• Investors include MG Capital, various family offices, and Greg Beard, who is Stronghold’s co-chairman and CEO.
  • To date, over 1,000 acres have been reclaimed and for each bitcoin mined by the plant, an estimated 200 tons of waste coal is eliminated, according to the company

Stronghold Digital Mining, a digital asset mining company powered by alternative energy, announced its $105 million funding round in a statement on June 22. 

The fundraising comes from two private placements of equity securities and investors were granted registration rights that require a future public listing, it said. Investors include MG Capital, a number of family offices and Greg Beard, the company’s co-chairman and CEO. 

This news comes at a time when government officials and businessmen have called for crackdowns or better alternatives to cryptocurrency mining.

Bitcoin mining and its environmental impact has been a popular conversation in mainstream news as Tesla CEO Elon Musk tweets about environmental concerns and countries like China have cracked down on its country’s mining industry. 

Stronghold uses waste coal material to power crypto mining equipment using specialized technology at the company’s power generation facility, the Scrubgrass Generating Plant, based in Venango County, Pa., a spokesperson told Blockworks.

Stronghold power generation facility
Stronghold’s power generation facility, the Scrubgrass Generating Plant, Venango County, Pa.

Waste coal, also known as coal waste, is material left behind from traditional coal mining.

“This model shows that crypto mining can be beneficial to the environment it is in. Without crypto, we wouldn’t be here. It costs a lot of money to clean up the mess left behind from coal mining,” said a Stronghold spokesperson to Blockworks. 

The funds will be used to continue the clean up operations in Pennsylvania, to buy additional crypto mining hardware and also help fund additional facilities to clean up the waste coal as required, the company said. 

“A negative impact on the environment has long been a criticism of bitcoin mining, with good reason,” Beard said. “Our ownership of the Scrubgrass Plant, combined with the environmental benefits which accrue to the region, allow us to mine bitcoin at what we believe to be some of the lowest costs in the industry while making a transformational contribution to the environment.”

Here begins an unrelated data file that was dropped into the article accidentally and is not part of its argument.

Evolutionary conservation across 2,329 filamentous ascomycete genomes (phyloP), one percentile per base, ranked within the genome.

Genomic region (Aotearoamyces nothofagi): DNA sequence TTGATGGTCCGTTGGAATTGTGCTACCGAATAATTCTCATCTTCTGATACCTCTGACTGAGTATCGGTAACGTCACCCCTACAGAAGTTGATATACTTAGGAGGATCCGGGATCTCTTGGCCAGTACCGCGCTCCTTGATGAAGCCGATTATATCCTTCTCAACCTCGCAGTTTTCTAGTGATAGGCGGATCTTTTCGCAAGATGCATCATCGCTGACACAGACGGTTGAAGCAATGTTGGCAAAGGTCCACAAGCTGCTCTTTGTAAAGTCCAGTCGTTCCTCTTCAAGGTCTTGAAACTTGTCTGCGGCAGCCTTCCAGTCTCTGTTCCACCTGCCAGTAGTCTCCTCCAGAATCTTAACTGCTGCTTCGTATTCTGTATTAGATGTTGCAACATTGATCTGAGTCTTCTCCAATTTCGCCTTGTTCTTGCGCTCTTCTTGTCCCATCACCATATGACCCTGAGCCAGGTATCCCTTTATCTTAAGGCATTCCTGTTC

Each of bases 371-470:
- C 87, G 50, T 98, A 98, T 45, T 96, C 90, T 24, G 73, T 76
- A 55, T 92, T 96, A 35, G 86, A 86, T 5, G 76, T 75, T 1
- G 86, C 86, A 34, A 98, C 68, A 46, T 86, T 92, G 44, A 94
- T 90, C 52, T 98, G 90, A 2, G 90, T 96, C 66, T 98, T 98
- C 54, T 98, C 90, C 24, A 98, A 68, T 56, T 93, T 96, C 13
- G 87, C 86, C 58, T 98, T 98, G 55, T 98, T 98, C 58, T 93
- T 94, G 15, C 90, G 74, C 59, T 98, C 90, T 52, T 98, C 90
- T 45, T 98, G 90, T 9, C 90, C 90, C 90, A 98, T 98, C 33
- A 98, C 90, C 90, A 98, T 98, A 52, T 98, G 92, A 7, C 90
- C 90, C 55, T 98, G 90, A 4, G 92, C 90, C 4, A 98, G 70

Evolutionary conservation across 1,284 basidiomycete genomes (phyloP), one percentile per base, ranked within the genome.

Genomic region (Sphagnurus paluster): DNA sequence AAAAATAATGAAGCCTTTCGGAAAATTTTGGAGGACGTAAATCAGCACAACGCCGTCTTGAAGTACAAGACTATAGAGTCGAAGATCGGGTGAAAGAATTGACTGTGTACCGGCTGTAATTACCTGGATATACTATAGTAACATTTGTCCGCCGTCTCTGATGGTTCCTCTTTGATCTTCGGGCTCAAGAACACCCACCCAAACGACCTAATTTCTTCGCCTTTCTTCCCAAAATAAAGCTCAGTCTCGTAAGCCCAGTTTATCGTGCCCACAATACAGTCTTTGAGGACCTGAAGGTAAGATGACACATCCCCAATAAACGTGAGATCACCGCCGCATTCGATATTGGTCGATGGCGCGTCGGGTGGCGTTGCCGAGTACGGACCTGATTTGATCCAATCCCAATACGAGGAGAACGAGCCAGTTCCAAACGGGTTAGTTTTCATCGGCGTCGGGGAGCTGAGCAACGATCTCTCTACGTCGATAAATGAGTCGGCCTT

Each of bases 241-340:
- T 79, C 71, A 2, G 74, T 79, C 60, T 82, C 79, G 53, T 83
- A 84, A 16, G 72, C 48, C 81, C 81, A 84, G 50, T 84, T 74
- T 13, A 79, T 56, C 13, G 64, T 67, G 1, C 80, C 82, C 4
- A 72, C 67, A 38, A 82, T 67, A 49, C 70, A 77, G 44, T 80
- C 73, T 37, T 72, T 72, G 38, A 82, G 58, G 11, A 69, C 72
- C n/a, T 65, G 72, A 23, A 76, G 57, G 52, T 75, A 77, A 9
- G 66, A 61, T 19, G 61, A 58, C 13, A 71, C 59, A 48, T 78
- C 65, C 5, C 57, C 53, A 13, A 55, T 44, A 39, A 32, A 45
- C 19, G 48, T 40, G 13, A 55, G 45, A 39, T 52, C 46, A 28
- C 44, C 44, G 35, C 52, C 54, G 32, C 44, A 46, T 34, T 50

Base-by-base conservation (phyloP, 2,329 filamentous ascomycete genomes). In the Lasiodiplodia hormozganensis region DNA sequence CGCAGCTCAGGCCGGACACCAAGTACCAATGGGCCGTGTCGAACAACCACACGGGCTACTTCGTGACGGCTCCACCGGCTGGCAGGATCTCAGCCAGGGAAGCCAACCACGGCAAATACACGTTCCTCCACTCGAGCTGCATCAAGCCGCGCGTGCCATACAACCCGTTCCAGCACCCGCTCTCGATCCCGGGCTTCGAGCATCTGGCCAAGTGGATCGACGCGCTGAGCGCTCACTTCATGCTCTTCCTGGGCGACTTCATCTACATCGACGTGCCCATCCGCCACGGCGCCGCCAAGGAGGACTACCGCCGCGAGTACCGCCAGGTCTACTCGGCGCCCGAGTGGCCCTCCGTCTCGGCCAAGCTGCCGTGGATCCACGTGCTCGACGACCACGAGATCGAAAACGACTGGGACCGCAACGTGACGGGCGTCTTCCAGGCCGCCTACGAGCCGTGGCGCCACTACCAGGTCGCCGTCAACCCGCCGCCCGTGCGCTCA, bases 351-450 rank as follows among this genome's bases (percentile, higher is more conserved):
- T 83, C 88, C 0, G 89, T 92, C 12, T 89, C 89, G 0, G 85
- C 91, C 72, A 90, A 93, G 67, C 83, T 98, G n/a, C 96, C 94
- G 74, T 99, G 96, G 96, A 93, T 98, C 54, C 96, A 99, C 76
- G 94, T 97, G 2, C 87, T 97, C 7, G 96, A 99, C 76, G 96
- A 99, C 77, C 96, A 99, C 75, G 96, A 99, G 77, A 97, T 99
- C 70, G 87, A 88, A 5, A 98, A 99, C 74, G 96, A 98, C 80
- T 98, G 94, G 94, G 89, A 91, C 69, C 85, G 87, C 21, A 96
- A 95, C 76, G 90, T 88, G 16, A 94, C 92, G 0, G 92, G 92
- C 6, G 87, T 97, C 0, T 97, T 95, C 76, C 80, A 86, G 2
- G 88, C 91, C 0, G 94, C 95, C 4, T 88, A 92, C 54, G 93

The Pennsylvania region, and other regions that have been impacted by coal waste, provide the facility with what was once unusable waste material and gives it the ability to convert it into energy while reclaiming the land, based on Stronghold’s generating and environmental control technology and plants like Scrubgrass, it said. 

“Simply put, we employ 21st-century crypto mining techniques to remediate the impacts of 19th and 20th-century coal mining in some of the most environmentally neglected regions of the United States,” said Bill Spence, co-founder of Stronghold.  

To date, over 1,000 acres have been reclaimed and for each bitcoin mined by the plant, an estimated 200 tons of waste coal is eliminated, according to the company. 

“Crypto mining allows us to continue that work by creating an economic incentive to do so. I believe we will see this model in numerous places around the globe, where the economic incentive of crypto will help build necessary infrastructure for power as an example,” a spokesperson said. “The recent developments in El Salvador would suggest that too. This proves there is a great way to mine bitcoin that actually supports communities, rather than taking away from them.”

The company expects to have over 28,000 cryptocurrency miners operating by the end of the year and is currently in negotiations to acquire additional environmentally beneficial facilities with over 200 megawatts of power capacity. 

  • Jacquelyn Melinek is a New York-based reporter covering funding, decentralized finance (DeFi) and decentralized autonomous organizations (DAOs). She previously reported on energy markets for S&P Global Platts and Bloomberg News and is published in over 65 news outlets. She graduated from the University of North Carolina at Chapel Hill with a degree in Media and Journalism. Contact Jacquelyn via email at [email protected]